In early January, Monts facilitated Racial Justice Training for 25 youth from the high school’s Multi-Cultural Club. The students visited First Congregational Church of Southington to engage in a 2-hour training designed to help them learn common language, unmask racism in everyday life, and encourage long-term participation in racial justice efforts. The program, adapted from the standard training to offer something more secular for a school setting, covered the four realms of racism — personal, interpersonal, cultural, and institutional racism — as well concepts of micro-aggressions and the #BlackLivesMatter movement.
Monts said the reactions of these students mirror the reactions he has observed in other trainings.
“They’re unaware,” said Monts.
During the training, Monts reviews the 13th Amendment of the U.S. Constitution which states, “Neither slavery nor involuntary servitude, except as a punishment for crime whereof the party shall have been duly convicted, shall exist within the United States, or any place subject to their jurisdiction” (Italics added for emphasis). After learning that slavery was not actually abolished, but rather changed into an aspect of the prison systems, the youth are incredulous.
“They’re shocked, they’re sad, they’re confused,” said Monts, “and they’re asking why is it like this and saying ‘I didn’t know it was like this’.”
The lack of awareness is not reserved for youth.
These are actual comments from students of color at the school:
“I’m always left out of group projects. They think that I don’t know anything.”
“People constantly assume I will not attend college.”
“A classmate whispered to me that she wanted to run in Hartford with a KKK mask for fun.”
“People said that I did drugs because of the way my hair looks.”
“When teachers shut off the light, people ask where the black kids are.”
“As soon as Isaac told them the list was from their students, there was silence in the room,” said McKenna.
Monts ended with a charge to all staff to go forward with deeper awareness of “what they have or have not done or said to either perpetuate or stop this behavior,” reemphasizing the fact that racism is both action and inaction that sustains and perpetuates racial prejudice plus power.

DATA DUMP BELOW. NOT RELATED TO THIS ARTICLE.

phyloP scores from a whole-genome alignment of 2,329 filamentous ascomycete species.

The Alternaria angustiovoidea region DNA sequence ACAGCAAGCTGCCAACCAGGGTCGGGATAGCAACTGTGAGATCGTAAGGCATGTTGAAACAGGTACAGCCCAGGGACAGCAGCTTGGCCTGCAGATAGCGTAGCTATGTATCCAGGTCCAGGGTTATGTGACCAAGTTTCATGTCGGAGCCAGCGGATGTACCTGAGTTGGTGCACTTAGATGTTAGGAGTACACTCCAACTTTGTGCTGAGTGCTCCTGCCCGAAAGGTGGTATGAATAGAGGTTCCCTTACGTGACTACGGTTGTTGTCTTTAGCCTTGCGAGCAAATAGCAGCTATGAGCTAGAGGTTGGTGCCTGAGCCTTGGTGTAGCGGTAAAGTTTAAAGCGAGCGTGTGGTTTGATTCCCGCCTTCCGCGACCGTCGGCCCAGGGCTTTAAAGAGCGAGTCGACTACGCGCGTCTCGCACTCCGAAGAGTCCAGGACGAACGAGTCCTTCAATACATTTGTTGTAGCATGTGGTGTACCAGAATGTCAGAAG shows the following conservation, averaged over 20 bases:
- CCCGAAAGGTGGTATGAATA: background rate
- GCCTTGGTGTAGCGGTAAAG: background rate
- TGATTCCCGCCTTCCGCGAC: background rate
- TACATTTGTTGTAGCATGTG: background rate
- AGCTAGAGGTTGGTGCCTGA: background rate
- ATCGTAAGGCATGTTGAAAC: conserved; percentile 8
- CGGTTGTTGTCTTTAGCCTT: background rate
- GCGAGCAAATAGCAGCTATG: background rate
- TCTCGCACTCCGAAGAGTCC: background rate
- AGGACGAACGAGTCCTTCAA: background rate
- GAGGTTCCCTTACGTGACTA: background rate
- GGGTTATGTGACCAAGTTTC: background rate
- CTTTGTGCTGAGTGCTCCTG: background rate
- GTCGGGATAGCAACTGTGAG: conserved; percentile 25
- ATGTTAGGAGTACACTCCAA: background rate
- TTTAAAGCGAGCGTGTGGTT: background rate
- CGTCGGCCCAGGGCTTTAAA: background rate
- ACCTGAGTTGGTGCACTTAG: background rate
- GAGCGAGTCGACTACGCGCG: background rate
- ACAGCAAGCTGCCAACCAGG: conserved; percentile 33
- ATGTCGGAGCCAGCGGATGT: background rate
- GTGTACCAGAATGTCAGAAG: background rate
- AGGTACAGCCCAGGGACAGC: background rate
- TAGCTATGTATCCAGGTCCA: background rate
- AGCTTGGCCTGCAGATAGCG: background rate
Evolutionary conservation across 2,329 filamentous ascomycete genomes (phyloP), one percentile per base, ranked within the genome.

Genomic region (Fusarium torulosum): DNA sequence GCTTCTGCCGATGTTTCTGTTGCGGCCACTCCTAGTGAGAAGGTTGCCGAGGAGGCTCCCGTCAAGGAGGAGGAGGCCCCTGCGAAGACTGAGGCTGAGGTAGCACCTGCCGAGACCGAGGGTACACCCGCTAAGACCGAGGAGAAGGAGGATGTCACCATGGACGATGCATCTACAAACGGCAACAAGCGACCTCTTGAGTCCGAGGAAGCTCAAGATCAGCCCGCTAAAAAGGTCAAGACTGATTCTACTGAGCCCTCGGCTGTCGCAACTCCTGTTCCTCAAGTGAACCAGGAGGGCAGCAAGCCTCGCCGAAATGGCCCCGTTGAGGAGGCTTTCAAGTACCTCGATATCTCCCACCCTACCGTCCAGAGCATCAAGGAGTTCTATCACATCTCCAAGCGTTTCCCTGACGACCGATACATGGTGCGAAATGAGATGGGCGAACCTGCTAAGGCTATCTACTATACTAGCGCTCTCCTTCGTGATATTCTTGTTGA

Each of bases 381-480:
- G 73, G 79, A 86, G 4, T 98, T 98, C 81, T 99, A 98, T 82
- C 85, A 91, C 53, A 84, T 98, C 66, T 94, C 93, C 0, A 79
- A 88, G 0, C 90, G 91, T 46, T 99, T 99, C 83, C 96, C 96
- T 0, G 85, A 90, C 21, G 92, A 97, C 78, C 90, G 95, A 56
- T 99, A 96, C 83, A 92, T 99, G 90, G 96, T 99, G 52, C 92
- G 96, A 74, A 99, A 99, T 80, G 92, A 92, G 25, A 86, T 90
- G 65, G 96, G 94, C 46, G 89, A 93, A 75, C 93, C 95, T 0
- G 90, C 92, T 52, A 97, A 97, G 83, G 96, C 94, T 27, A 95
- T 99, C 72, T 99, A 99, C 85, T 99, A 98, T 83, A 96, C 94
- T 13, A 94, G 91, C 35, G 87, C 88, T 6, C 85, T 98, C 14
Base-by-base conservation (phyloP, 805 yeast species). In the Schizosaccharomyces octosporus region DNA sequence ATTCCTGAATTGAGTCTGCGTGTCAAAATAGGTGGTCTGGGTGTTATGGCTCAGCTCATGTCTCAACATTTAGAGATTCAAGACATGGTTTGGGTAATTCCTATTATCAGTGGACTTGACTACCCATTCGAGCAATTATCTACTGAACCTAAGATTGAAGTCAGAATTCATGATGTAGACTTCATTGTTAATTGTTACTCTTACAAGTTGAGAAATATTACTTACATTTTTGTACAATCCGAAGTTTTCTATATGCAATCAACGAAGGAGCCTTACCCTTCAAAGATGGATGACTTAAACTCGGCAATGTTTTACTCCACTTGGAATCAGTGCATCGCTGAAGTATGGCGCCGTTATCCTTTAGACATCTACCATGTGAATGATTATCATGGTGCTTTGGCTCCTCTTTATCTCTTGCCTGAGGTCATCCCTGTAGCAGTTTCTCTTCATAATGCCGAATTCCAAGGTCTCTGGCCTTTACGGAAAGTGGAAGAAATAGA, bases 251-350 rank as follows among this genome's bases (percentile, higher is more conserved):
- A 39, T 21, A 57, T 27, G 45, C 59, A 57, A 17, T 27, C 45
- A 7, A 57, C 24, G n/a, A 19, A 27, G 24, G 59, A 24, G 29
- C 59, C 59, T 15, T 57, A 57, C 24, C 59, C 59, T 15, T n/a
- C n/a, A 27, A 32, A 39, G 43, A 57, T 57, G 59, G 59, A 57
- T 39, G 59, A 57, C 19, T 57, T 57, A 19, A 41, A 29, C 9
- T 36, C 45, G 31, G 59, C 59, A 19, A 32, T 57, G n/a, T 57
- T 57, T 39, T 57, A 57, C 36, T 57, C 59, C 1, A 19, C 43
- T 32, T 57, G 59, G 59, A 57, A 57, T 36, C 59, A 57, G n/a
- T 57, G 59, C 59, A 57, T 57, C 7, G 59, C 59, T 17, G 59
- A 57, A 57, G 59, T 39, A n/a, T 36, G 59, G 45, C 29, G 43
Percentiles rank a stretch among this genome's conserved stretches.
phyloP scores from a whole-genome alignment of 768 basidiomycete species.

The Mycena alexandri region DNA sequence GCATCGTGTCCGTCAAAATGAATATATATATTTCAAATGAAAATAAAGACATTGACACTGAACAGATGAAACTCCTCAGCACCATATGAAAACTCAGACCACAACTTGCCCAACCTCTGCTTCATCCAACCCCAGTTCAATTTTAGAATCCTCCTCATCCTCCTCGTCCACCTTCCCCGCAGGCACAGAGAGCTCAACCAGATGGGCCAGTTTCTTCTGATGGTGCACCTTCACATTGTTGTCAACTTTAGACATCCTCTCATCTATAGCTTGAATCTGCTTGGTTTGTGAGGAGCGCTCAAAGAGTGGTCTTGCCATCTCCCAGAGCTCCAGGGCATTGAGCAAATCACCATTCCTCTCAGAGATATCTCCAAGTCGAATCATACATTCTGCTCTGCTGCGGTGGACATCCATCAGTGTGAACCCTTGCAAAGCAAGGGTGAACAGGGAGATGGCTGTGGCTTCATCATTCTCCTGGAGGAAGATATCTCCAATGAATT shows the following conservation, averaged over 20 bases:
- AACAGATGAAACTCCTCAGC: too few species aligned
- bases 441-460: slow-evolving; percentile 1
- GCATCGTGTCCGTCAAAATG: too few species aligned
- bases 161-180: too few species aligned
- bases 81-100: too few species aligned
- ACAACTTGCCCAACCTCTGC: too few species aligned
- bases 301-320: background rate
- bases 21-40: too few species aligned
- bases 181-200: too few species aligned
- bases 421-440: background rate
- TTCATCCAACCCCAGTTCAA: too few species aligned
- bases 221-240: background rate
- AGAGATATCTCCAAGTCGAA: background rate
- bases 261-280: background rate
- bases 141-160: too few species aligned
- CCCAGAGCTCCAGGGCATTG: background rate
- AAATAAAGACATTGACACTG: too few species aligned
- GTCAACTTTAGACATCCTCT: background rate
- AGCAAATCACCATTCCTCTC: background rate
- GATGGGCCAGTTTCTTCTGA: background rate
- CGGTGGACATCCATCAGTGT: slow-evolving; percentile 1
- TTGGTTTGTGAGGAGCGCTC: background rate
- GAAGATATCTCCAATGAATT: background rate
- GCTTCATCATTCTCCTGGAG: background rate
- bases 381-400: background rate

After the training, several people thanked McKenna and told her they had no idea that the racism they had just been exposed to was the reality in their school. One staff member, the only person of color in the training, approached McKenna and told her that whenever the topic of racism is discussed, people try to make the audience feel good. He thanked McKenna and Monts for not doing that, for not “sugar-coating it.”
“That was worth it,” said McKenna. She said during the day at times groups of people were chatting distractedly, or would roll their eyes at some of the discussion. But she felt the frustration she felt at the lack of attention of some was “all worth it just for that one teacher to say ‘thank you’.”
Monts hopes to bring Racial Justice Training to more schools in the future, perhaps addressing students in middle and elementary grades, a process that has already begun. Racial Justice Associate TJ Harper has completed a training session for students and parents in one elementary school in West Hartford and has another scheduled for faculty and staff in March. Monts would also like to see schools change their curriculum to include legitimate black history studies in order to deepen understanding of the impacts of our past on today’s society. This, too, is already happening in some schools. (See related article: Parent Fights Racism In School Curriculum, Nov. 28, 2017)
Churches, schools, and other groups who wish to learn more about these trainings can visit the Racial Justice page of the CT Conference website.
Drew Page is a member of the Conference's Communications Team. He writes and edits news, blogs, and devotionals, produces video, and is frequently behind a camera at Conference events. Drew also manages the Conference's various databases. Drew has ...